*COVID-19 has adversely affected the global economy and data from 2020 may be atypical compared to prior years. The pandemic may impact the predicted future workforce outcomes indicated by the U.S. Bureau of Labor Statistics as well. Accordingly, data shown is based on 2019, which can be found here: U.S. Bureau of Labor Statistics, Occupational Outlook Handbook, Health Education Specialists and Community Health Workers

Get More Information!

Loading Form

Total Credits: 120
Campus: 15 weeks [More Info]

Online: 7 weeks
[More Info]
Up to 90 credits, only 84 can be lower division
Campus: $8,250 per semester [More Info]
Online: $485 per credit [More Info]

Course List

General Education Requirements:
34-40 credits
56 credits
Open Elective Credits:
24-30 credits
Total Degree Requirements:
120 credits

General Education Requirements

General Education coursework prepares Grand Canyon University graduates to think critically, communicate clearly, live responsibly in a diverse world, and thoughtfully integrate their faith and ethical convictions into all dimensions of life. These competencies, essential to an effective and satisfying life, are outlined in the General Education Learner Outcomes. General Education courses embody the breadth of human understanding and creativity contained in the liberal arts and sciences tradition. Students take an array of foundational knowledge courses that promote expanded knowledge, insight, and the outcomes identified in the University's General Education Competencies. The knowledge and skills students acquire through these courses serve as a foundation for successful careers and lifelong journeys of growing understanding and wisdom.


Upon completion of the Grand Canyon University's University Foundation experience, students will be able to demonstrate competency in the areas of academic skills and self-leadership. They will be able to articulate the range of resources available to assist them, explore career options related to their area of study, and have knowledge of Grand Canyon's community. Students will be able to demonstrate foundational academic success skills, explore GCU resources (CLA, Library, Career Center, ADA office, etc), articulate strategies of self-leadership and management and recognize opportunities to engage in the GCU community.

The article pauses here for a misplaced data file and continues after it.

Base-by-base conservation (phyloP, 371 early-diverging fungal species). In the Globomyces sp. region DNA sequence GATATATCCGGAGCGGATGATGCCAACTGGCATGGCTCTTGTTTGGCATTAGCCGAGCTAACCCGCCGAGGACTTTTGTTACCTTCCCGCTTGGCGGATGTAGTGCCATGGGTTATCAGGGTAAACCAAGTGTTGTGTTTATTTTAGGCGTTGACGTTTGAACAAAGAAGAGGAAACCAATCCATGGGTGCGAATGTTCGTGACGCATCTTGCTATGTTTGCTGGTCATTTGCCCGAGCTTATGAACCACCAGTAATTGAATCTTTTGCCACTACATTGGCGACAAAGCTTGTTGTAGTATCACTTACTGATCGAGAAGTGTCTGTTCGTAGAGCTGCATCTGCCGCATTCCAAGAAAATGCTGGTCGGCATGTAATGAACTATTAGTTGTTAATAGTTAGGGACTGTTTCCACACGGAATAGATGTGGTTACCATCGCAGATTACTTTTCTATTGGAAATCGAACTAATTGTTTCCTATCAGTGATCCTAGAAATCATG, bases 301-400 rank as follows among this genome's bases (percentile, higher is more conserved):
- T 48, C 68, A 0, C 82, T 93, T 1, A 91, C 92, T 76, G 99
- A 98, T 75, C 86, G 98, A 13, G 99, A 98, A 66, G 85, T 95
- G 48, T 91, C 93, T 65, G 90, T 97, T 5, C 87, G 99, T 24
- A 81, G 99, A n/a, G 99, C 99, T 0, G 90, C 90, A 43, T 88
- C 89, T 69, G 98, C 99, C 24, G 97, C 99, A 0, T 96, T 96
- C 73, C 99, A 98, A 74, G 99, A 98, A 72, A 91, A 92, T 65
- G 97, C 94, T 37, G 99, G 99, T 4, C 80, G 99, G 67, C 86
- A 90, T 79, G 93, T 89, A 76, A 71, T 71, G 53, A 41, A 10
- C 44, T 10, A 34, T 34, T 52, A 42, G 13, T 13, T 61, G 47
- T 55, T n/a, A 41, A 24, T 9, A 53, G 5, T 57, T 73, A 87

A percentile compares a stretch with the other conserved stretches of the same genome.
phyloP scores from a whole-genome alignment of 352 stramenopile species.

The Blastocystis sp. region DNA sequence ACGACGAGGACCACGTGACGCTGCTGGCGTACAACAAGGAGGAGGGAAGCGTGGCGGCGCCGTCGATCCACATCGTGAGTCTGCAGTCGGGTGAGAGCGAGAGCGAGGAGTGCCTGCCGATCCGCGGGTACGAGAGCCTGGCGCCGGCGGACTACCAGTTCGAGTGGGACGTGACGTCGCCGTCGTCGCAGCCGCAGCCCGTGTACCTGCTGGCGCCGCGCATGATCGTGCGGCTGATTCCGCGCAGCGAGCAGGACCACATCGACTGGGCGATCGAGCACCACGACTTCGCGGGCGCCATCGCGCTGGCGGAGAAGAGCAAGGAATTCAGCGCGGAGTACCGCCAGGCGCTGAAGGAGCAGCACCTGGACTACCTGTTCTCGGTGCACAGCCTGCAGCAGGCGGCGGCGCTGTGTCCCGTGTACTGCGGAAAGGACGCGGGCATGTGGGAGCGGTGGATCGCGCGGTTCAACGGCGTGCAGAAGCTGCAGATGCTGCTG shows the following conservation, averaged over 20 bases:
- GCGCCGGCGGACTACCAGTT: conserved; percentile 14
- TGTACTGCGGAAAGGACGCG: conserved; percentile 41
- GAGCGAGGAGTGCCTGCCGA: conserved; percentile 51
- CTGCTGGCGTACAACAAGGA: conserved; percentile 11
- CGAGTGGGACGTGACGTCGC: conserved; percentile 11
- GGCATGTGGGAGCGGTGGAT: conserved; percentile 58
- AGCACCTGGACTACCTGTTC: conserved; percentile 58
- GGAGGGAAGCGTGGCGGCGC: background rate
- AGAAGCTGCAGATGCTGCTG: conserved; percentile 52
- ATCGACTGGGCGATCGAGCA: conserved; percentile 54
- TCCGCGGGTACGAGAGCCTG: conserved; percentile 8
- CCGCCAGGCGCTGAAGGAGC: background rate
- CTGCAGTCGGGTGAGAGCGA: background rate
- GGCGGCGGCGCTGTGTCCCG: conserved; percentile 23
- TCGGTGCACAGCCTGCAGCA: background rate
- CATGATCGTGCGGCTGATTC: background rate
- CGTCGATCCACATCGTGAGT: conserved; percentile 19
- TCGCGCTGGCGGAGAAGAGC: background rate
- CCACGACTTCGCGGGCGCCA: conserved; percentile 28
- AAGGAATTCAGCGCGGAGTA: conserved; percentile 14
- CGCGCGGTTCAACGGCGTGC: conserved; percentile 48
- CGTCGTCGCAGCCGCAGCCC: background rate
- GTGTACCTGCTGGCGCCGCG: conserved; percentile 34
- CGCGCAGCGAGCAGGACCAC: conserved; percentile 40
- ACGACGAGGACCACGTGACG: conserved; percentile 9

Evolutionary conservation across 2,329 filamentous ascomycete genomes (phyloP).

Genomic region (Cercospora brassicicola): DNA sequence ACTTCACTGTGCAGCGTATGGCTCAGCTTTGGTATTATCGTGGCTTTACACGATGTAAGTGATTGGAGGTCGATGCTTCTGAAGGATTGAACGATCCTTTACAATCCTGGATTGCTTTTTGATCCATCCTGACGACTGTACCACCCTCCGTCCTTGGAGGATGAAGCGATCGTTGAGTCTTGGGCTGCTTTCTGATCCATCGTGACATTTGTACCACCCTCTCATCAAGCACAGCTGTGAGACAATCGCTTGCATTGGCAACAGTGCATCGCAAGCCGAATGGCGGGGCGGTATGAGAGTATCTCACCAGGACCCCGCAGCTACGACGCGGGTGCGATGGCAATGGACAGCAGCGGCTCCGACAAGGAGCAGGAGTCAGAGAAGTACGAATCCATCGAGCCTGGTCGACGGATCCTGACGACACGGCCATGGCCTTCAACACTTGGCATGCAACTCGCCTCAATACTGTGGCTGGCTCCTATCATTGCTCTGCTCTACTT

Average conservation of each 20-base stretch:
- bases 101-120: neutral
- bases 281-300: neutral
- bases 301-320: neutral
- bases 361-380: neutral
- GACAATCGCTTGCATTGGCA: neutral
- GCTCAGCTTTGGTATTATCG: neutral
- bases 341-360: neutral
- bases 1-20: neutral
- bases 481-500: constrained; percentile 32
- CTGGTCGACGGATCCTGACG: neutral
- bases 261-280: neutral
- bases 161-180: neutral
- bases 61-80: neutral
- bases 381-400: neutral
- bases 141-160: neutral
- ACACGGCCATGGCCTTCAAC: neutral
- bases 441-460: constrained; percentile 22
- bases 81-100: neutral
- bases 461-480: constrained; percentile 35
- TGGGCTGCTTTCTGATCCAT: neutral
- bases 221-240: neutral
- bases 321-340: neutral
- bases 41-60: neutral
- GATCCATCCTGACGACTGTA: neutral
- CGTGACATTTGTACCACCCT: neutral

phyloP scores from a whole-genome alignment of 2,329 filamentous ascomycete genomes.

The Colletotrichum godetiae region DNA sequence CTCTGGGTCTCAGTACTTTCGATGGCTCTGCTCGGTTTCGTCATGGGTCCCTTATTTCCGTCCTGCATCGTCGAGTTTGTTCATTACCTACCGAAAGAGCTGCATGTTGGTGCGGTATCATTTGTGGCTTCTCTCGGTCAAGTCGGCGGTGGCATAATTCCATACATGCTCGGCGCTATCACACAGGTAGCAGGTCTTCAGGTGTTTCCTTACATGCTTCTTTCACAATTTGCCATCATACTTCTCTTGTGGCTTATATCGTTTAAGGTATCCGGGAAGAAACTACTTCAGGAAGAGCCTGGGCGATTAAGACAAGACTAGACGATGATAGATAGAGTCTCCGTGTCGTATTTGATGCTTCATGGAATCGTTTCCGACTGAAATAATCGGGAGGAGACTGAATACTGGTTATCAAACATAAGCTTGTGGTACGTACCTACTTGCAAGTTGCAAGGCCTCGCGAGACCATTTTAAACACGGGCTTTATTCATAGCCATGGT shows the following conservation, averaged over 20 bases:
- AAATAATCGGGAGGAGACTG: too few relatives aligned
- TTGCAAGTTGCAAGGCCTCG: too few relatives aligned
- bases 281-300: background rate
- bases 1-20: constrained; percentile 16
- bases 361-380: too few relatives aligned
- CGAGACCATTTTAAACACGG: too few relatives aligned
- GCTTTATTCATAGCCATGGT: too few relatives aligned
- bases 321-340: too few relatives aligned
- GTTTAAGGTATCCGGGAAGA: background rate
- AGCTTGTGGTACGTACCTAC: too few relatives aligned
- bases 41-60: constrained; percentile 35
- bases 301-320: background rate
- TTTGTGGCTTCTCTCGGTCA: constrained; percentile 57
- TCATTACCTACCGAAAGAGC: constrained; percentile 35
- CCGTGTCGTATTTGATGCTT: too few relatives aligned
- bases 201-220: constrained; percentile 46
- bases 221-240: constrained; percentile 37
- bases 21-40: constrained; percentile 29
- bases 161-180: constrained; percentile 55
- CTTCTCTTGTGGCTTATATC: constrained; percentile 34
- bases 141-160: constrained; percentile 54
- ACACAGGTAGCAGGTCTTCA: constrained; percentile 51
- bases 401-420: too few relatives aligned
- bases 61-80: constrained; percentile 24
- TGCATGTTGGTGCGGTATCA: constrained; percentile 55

Course Options

  • UNV-112, Success in Science, Engineering and Technology & Lab: 4
  • UNV-103, University Success: 4
  • UNV-303, University Success: 4
  • UNV-108, University Success in the College of Education: 4


Graduates of Grand Canyon University will be able to construct rhetorically effective communications appropriate to diverse audiences, purposes, and occasions (English composition, communication, critical reading, foreign language, sign language, etc.). Students are required to take 3 credits of English grammar or composition.

Course Options

  • UNV-104, 21st Century Skills: Communication and Information Literacy: 4
  • ENG-105, English Composition I: 4
  • ENG-106, English Composition II: 4


Graduates of Grand Canyon University will be able to express aspects of Christian heritage and worldview. Students are required to take CWV-101/CWV-301.

Course Options

  • CWV-101, Christian Worldview: 4
  • CWV-301, Christian Worldview: 4


Graduates of Grand Canyon University will be able to use various analytic and problem-solving skills to examine, evaluate, and/or challenge ideas and arguments (mathematics, biology, chemistry, physics, geology, astronomy, physical geography, ecology, economics, theology, logic, philosophy, technology, statistics, accounting, etc.). Students are required to take 3 credits of intermediate algebra or higher.

Course Options

  • MAT-154, Applications of College Algebra: 4
  • MAT-144, College Mathematics: 4
  • PHI-105, 21st Century Skills: Critical Thinking and Problem Solving: 4
  • BIO-220, Environmental Science: 4


Graduates of Grand Canyon University will be able to demonstrate awareness and appreciation of and empathy for differences in arts and culture, values, experiences, historical perspectives, and other aspects of life (psychology, sociology, government, Christian studies, Bible, geography, anthropology, economics, political science, child and family studies, law, ethics, cross-cultural studies, history, art, music, dance, theater, applied arts, literature, health, etc.). If the predefined course is a part of the major, students need to take an additional course.

Course Options

  • HIS-144, U.S. History Themes: 4
  • PSY-102, General Psychology: 4
  • SOC-100, Everyday Sociology: 4

Core Courses

Course Description

This course examines the principles and processes of small groups and the development of skills for participation and leadership in small group settings, as well as practice in problem solving, decision making, critical reasoning, and information sharing.

Course Description

This course introduces students to the concepts of the scientific method and critical thinking in making observations and formulating hypotheses. Students learn about the structure of cells, DNA replication and gene expression, metabolic pathways, cell cycle, and cell division. The final section of the class includes an overview of animal form and function, organs and organ systems, and physiological processes, with an emphasis on human systems.

Course Description

This course incorporates principles of human health and disease, health education and promotion, and a consideration of how public health professionals promote a culture of health through engaging and empowering individuals and communities to choose healthy behaviors and reduce their risks for disease. Through an examination of the core functions and goals of public health, levels of prevention, social determinants of health, and the theoretical contexts of health behaviors, students begin to understand the cultural context for health promotion and the complexities involved in promoting and protecting public health.

Course Description